IAHP Rider of the Month

admas 2hazelshannon

The December International Animal Health Rider of the Month is Adelaide winner, Hazel Shannon.

Hazel showjumped with style – clear clear to take out Adelaide Four-Star at the age of 24 on the eleven-year-old Clifford. Clifford was one of those Thoroughbreds that trial but never make it to a race – one of the bonuses from the Thoroughbred Industry, that rich source of horses that has been the mainstay of Australian eventing. Hazel is certainly a rising star at a time we desperately need a few, right now her dressage is not competitive, but if she can work on that – particularly the canter work – she may well fill one of the spots in the team for the WEG in North Carolina…

“Clifford is an off-the-track Thoroughbred. He was too slow, he trialed. He’s owned by Wendy Ward, and he was bred to race, in Tasmania, by her sister, Sue Devereaux. He was too slow, but they really liked his personality and they wanted to give him a new career. Wendy owns an equestrian centre up in Newcastle and so he was sent to her. Wendy is our neighbour, I work for Heath and Rozzie Ryan and live with them. We ride some horses for Wendy and I was just in the right place at the right time and I got the ride on Clifford when he was a baby. He was five or six when I started riding him. He’d sat in a paddock for a little while because there were other babies that had priority.”

“He was eventually brought in and we fiddled around with him a bit, I got the ride on him – and it was one of the best things that ever happened to me!”

When did you realise you were sitting on something a bit special?

“We all thought he was lovely, just the best natured horse, but no-one thought, this is going to be a good four-star horse. It has only been the last year or two, basically since he has been three-star, that we’ve all started to realise that he might be a really serious horse. He was an unassuming baby, who always did what you wanted him to do, and always tried his heart out, but he didn’t show anything amazing, that made you say, I have to have that. It’s been a nice surprise.”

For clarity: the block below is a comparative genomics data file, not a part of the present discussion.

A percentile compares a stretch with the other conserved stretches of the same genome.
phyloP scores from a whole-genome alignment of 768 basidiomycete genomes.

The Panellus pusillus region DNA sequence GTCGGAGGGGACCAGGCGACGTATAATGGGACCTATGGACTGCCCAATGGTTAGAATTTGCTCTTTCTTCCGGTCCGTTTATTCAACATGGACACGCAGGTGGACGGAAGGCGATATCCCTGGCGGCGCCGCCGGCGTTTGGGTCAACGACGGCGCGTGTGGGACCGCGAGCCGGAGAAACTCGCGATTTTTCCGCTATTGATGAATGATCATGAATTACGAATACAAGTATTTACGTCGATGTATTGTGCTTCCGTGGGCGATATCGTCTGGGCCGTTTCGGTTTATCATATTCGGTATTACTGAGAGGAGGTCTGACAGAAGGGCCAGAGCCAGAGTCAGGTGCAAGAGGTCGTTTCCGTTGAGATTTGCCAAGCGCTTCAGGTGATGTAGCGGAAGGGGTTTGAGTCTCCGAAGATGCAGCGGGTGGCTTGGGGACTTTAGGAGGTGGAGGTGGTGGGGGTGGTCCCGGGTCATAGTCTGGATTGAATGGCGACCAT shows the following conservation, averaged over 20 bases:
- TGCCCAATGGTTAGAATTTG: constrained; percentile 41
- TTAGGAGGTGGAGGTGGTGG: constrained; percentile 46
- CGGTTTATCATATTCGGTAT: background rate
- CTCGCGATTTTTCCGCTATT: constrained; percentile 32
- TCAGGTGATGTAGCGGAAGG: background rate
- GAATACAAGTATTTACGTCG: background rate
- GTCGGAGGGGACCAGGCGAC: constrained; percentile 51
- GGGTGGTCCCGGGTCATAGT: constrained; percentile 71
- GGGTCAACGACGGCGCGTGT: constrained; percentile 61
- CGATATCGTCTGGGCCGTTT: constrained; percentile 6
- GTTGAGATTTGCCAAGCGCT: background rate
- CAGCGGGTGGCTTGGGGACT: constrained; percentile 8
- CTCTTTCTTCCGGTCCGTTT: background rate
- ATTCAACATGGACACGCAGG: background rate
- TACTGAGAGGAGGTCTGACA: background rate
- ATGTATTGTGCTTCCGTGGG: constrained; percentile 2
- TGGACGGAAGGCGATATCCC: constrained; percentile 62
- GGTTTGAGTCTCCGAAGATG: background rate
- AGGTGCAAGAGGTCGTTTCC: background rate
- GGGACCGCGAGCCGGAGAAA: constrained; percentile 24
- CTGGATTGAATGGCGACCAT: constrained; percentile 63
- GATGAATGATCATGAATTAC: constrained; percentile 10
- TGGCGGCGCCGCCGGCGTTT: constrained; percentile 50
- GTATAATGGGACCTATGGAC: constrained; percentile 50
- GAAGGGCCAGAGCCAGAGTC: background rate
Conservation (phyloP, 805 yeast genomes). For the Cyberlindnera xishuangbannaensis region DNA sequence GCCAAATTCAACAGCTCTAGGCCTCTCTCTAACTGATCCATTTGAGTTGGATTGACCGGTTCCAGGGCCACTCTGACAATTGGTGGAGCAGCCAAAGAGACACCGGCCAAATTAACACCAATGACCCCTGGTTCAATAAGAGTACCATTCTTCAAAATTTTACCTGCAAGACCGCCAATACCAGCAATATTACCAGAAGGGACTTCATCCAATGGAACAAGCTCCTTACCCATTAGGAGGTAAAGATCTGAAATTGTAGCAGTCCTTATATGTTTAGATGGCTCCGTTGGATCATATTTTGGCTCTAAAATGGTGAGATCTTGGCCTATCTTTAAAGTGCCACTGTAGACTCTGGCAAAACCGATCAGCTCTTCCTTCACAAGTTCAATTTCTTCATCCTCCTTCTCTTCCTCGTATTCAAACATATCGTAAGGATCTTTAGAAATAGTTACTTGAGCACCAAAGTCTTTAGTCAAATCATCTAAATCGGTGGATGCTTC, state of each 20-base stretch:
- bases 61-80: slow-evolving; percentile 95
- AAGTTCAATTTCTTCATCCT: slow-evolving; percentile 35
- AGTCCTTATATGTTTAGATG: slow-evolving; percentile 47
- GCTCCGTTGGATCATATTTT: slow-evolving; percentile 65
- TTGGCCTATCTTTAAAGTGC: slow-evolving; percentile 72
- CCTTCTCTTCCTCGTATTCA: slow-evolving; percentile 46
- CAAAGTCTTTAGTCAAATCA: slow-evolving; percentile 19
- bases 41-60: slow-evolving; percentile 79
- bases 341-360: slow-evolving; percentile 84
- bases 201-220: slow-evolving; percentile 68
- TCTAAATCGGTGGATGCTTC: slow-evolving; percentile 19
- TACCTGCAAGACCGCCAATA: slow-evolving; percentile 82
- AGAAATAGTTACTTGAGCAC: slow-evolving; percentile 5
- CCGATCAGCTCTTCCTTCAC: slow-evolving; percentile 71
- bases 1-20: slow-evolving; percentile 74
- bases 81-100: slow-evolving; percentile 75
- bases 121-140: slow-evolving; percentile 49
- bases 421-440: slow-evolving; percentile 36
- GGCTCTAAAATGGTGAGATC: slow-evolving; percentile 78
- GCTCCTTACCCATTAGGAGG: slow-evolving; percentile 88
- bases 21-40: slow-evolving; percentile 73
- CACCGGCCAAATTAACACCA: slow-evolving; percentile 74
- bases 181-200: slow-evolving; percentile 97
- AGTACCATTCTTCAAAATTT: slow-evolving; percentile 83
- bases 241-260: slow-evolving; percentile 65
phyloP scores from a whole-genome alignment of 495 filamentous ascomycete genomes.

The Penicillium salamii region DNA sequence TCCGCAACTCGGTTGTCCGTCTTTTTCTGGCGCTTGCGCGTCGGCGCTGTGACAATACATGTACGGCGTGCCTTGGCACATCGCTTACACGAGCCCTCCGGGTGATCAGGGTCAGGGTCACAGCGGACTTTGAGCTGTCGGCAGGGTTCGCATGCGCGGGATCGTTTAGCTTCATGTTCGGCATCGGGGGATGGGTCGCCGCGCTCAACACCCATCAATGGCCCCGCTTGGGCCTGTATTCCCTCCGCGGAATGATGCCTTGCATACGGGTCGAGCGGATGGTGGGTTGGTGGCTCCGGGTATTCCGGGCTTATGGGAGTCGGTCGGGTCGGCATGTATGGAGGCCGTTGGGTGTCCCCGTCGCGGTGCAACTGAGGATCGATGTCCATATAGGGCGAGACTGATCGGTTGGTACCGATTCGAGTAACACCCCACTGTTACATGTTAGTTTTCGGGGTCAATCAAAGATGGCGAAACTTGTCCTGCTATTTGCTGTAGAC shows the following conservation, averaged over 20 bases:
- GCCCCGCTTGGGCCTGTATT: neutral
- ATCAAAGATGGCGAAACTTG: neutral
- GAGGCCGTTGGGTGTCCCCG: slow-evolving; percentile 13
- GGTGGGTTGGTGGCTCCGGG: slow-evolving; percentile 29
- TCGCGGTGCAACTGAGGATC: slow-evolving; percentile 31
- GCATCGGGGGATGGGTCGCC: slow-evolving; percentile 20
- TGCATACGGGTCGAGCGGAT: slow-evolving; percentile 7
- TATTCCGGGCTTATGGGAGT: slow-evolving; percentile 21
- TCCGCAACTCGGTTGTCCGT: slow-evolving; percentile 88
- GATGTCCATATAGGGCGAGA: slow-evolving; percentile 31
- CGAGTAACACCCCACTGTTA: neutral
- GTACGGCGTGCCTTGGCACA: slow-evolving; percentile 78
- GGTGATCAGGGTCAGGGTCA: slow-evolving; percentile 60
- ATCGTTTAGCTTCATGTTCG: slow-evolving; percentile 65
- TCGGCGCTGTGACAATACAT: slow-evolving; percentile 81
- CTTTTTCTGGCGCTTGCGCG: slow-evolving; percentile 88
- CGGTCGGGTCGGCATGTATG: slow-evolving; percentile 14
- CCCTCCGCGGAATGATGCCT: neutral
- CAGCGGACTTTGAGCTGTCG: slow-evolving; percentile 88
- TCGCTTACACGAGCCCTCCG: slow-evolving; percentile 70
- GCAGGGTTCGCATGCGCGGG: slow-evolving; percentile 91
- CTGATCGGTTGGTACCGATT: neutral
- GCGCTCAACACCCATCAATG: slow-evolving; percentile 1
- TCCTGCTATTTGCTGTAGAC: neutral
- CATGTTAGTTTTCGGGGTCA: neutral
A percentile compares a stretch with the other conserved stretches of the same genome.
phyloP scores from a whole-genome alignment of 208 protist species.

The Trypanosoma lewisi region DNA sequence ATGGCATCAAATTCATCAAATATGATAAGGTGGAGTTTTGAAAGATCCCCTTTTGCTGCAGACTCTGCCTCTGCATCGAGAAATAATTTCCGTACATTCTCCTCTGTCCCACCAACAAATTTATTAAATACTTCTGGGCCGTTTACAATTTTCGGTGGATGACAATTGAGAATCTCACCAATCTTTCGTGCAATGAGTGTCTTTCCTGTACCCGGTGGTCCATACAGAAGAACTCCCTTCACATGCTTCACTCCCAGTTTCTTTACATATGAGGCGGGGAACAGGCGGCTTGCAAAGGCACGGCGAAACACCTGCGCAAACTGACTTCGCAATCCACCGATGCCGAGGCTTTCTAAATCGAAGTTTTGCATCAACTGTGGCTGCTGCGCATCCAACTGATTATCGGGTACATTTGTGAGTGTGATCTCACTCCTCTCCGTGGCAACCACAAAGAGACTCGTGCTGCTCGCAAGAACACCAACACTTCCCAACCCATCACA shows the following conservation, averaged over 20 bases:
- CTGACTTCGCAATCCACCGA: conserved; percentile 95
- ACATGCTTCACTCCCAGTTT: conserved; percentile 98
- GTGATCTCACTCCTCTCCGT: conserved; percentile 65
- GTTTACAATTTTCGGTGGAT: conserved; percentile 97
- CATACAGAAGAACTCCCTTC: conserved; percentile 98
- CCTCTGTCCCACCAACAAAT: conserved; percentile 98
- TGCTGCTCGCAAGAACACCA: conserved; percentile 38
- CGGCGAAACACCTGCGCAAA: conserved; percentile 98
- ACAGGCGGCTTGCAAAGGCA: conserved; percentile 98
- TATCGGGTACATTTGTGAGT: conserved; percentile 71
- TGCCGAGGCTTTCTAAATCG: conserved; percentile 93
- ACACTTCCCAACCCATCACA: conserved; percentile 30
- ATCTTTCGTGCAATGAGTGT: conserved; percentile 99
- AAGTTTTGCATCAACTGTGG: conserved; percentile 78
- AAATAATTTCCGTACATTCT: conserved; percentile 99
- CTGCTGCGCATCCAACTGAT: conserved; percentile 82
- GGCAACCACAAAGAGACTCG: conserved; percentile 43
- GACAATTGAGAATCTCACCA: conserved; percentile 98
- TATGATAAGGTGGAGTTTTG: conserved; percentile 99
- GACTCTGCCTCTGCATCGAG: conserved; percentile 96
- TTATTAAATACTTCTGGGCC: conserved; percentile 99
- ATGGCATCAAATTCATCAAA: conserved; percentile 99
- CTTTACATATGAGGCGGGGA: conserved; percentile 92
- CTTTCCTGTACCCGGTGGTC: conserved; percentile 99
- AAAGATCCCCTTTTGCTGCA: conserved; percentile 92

The four-star track here at Adelaide, how did that come up for you?

“It was tough like we’d all expected after having walked it. The arrow-heads were really skinny, and there were some longer distances to them in some places that were just tempting run-outs. I made some plans of what I was going to do in all the combinations, and it all worked how I hoped it would, that was really nice. It was a good track, everything really well built, as always.”

“He pulled up great, being a Thoroughbred he ran really well and the next day he was feeling and looking great.”

How did you become a full time eventing rider?

“I’ve always wanted to do something with horses, but I didn’t really know what. I hadn’t evented because I come from far north Queensland, there’s no eventing up there basically. I just liked the sound of it, and I had an auntie who had evented in the past and she put me onto Heath and Rozzie Ryan. I finished school and a few weeks later went down to work for Heath and Rozzie and I’ve been there for the last six years.”

Have you got any other horses coming on?

“I’ve got a two-star horse, I’m not sure how good he is going to turn out, but I am having a lot of fun on him at the moment. He’s the opposite to Clifford, he is big and impressive and scopey. He is a Warmblood / Thoroughbred cross, we’ll just have to wait and see…”

The ambitions with Clifford now?

“I’m going to be looking to the next WEG, I hope to ride for Australia there. The next few years will be focused on trying to do that.”

mecwormabotEach Rider of the Month receives a prize from IAHP.
This month, Hazel receives a 30g tube of MecWorma and Bot.

MecWorma and Bot has been shown to be highly effective (up to 100% activity) in control and treatment of large and small strongyles (Strongylus and Cyathostomum spp.) including arterial larval stages and benzimidazole resistant strains, bots (Gasterophilus spp.), cutaneous onchocerciasis and nematodes including Habronema and Draschia spp.


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